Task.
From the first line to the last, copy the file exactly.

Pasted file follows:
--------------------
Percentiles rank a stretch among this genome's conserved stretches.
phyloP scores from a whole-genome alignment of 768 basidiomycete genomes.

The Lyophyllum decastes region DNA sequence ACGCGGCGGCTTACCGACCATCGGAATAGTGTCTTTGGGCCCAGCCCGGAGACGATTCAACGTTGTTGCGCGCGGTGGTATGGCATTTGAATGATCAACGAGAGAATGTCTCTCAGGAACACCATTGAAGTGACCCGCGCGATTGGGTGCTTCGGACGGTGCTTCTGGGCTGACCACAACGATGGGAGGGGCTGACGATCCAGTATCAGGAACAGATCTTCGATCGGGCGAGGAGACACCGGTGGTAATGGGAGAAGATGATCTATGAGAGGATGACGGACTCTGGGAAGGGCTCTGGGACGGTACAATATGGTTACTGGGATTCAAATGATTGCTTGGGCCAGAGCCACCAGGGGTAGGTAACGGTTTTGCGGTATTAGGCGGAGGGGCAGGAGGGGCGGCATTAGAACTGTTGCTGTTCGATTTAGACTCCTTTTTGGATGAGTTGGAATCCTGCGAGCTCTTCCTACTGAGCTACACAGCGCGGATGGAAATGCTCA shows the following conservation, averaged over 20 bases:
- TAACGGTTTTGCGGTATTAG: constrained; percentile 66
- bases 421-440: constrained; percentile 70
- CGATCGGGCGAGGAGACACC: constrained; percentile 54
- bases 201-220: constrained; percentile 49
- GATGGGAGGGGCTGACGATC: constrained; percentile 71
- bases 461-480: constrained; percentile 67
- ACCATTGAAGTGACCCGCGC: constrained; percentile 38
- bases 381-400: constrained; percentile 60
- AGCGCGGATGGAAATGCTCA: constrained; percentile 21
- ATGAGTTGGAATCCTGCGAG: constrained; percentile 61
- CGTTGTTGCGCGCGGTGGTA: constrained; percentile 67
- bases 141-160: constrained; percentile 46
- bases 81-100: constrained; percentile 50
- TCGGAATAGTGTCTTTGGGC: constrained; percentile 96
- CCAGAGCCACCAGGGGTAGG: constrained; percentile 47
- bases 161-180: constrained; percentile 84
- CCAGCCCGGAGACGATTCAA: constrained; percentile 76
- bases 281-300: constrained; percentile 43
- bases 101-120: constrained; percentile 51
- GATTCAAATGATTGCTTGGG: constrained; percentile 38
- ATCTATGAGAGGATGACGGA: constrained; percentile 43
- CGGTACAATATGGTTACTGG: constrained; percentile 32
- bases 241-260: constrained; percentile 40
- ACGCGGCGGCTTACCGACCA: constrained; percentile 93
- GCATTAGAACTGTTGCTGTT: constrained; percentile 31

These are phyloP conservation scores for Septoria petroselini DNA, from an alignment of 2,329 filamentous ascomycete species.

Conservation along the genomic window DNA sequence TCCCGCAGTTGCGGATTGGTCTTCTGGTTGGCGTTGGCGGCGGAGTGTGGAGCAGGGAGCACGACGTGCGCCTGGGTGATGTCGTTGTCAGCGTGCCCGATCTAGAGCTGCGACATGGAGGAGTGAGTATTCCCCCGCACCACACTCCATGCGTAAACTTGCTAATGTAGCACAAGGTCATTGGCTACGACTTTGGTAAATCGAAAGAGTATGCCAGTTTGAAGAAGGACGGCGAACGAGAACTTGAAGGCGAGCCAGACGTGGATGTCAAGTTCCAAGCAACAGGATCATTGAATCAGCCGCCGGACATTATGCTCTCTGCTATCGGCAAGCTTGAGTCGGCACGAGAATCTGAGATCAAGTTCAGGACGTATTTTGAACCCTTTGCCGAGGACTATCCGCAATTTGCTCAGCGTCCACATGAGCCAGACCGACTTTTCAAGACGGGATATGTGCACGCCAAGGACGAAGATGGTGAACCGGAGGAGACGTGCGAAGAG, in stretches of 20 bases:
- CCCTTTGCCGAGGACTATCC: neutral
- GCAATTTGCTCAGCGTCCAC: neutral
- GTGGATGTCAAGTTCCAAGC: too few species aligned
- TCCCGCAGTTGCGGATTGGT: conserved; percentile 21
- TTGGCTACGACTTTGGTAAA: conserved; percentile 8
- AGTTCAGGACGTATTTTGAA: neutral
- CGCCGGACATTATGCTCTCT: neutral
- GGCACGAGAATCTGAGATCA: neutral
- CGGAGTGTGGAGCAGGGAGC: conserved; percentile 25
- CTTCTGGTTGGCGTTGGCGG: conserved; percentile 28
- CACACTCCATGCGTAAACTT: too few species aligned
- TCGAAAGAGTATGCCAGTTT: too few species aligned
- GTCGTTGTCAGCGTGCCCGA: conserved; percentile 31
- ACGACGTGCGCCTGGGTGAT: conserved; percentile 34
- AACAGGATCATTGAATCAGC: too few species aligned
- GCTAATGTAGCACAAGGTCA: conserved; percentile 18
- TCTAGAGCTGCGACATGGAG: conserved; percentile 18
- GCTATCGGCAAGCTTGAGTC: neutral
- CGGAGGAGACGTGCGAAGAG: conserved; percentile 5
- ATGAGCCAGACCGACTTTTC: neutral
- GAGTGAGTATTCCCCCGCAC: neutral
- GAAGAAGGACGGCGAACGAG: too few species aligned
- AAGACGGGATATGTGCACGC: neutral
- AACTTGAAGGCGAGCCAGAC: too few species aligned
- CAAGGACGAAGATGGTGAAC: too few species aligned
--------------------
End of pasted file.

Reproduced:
Percentiles rank a stretch among this genome's conserved stretches.
phyloP scores from a whole-genome alignment of 768 basidiomycete genomes.

The Lyophyllum decastes region DNA sequence ACGCGGCGGCTTACCGACCATCGGAATAGTGTCTTTGGGCCCAGCCCGGAGACGATTCAACGTTGTTGCGCGCGGTGGTATGGCATTTGAATGATCAACGAGAGAATGTCTCTCAGGAACACCATTGAAGTGACCCGCGCGATTGGGTGCTTCGGACGGTGCTTCTGGGCTGACCACAACGATGGGAGGGGCTGACGATCCAGTATCAGGAACAGATCTTCGATCGGGCGAGGAGACACCGGTGGTAATGGGAGAAGATGATCTATGAGAGGATGACGGACTCTGGGAAGGGCTCTGGGACGGTACAATATGGTTACTGGGATTCAAATGATTGCTTGGGCCAGAGCCACCAGGGGTAGGTAACGGTTTTGCGGTATTAGGCGGAGGGGCAGGAGGGGCGGCATTAGAACTGTTGCTGTTCGATTTAGACTCCTTTTTGGATGAGTTGGAATCCTGCGAGCTCTTCCTACTGAGCTACACAGCGCGGATGGAAATGCTCA shows the following conservation, averaged over 20 bases:
- TAACGGTTTTGCGGTATTAG: constrained; percentile 66
- bases 421-440: constrained; percentile 70
- CGATCGGGCGAGGAGACACC: constrained; percentile 54
- bases 201-220: constrained; percentile 49
- GATGGGAGGGGCTGACGATC: constrained; percentile 71
- bases 461-480: constrained; percentile 67
- ACCATTGAAGTGACCCGCGC: constrained; percentile 38
- bases 381-400: constrained; percentile 60
- AGCGCGGATGGAAATGCTCA: constrained; percentile 21
- ATGAGTTGGAATCCTGCGAG: constrained; percentile 61
- CGTTGTTGCGCGCGGTGGTA: constrained; percentile 67
- bases 141-160: constrained; percentile 46
- bases 81-100: constrained; percentile 50
- TCGGAATAGTGTCTTTGGGC: constrained; percentile 96
- CCAGAGCCACCAGGGGTAGG: constrained; percentile 47
- bases 161-180: constrained; percentile 84
- CCAGCCCGGAGACGATTCAA: constrained; percentile 76
- bases 281-300: constrained; percentile 43
- bases 101-120: constrained; percentile 51
- GATTCAAATGATTGCTTGGG: constrained; percentile 38
- ATCTATGAGAGGATGACGGA: constrained; percentile 43
- CGGTACAATATGGTTACTGG: constrained; percentile 32
- bases 241-260: constrained; percentile 40
- ACGCGGCGGCTTACCGACCA: constrained; percentile 93
- GCATTAGAACTGTTGCTGTT: constrained; percentile 31

These are phyloP conservation scores for Septoria petroselini DNA, from an alignment of 2,329 filamentous ascomycete species.

Conservation along the genomic window DNA sequence TCCCGCAGTTGCGGATTGGTCTTCTGGTTGGCGTTGGCGGCGGAGTGTGGAGCAGGGAGCACGACGTGCGCCTGGGTGATGTCGTTGTCAGCGTGCCCGATCTAGAGCTGCGACATGGAGGAGTGAGTATTCCCCCGCACCACACTCCATGCGTAAACTTGCTAATGTAGCACAAGGTCATTGGCTACGACTTTGGTAAATCGAAAGAGTATGCCAGTTTGAAGAAGGACGGCGAACGAGAACTTGAAGGCGAGCCAGACGTGGATGTCAAGTTCCAAGCAACAGGATCATTGAATCAGCCGCCGGACATTATGCTCTCTGCTATCGGCAAGCTTGAGTCGGCACGAGAATCTGAGATCAAGTTCAGGACGTATTTTGAACCCTTTGCCGAGGACTATCCGCAATTTGCTCAGCGTCCACATGAGCCAGACCGACTTTTCAAGACGGGATATGTGCACGCCAAGGACGAAGATGGTGAACCGGAGGAGACGTGCGAAGAG, in stretches of 20 bases:
- CCCTTTGCCGAGGACTATCC: neutral
- GCAATTTGCTCAGCGTCCAC: neutral
- GTGGATGTCAAGTTCCAAGC: too few species aligned
- TCCCGCAGTTGCGGATTGGT: conserved; percentile 21
- TTGGCTACGACTTTGGTAAA: conserved; percentile 8
- AGTTCAGGACGTATTTTGAA: neutral
- CGCCGGACATTATGCTCTCT: neutral
- GGCACGAGAATCTGAGATCA: neutral
- CGGAGTGTGGAGCAGGGAGC: conserved; percentile 25
- CTTCTGGTTGGCGTTGGCGG: conserved; percentile 28
- CACACTCCATGCGTAAACTT: too few species aligned
- TCGAAAGAGTATGCCAGTTT: too few species aligned
- GTCGTTGTCAGCGTGCCCGA: conserved; percentile 31
- ACGACGTGCGCCTGGGTGAT: conserved; percentile 34
- AACAGGATCATTGAATCAGC: too few species aligned
- GCTAATGTAGCACAAGGTCA: conserved; percentile 18
- TCTAGAGCTGCGACATGGAG: conserved; percentile 18
- GCTATCGGCAAGCTTGAGTC: neutral
- CGGAGGAGACGTGCGAAGAG: conserved; percentile 5
- ATGAGCCAGACCGACTTTTC: neutral
- GAGTGAGTATTCCCCCGCAC: neutral
- GAAGAAGGACGGCGAACGAG: too few species aligned
- AAGACGGGATATGTGCACGC: neutral
- AACTTGAAGGCGAGCCAGAC: too few species aligned
- CAAGGACGAAGATGGTGAAC: too few species aligned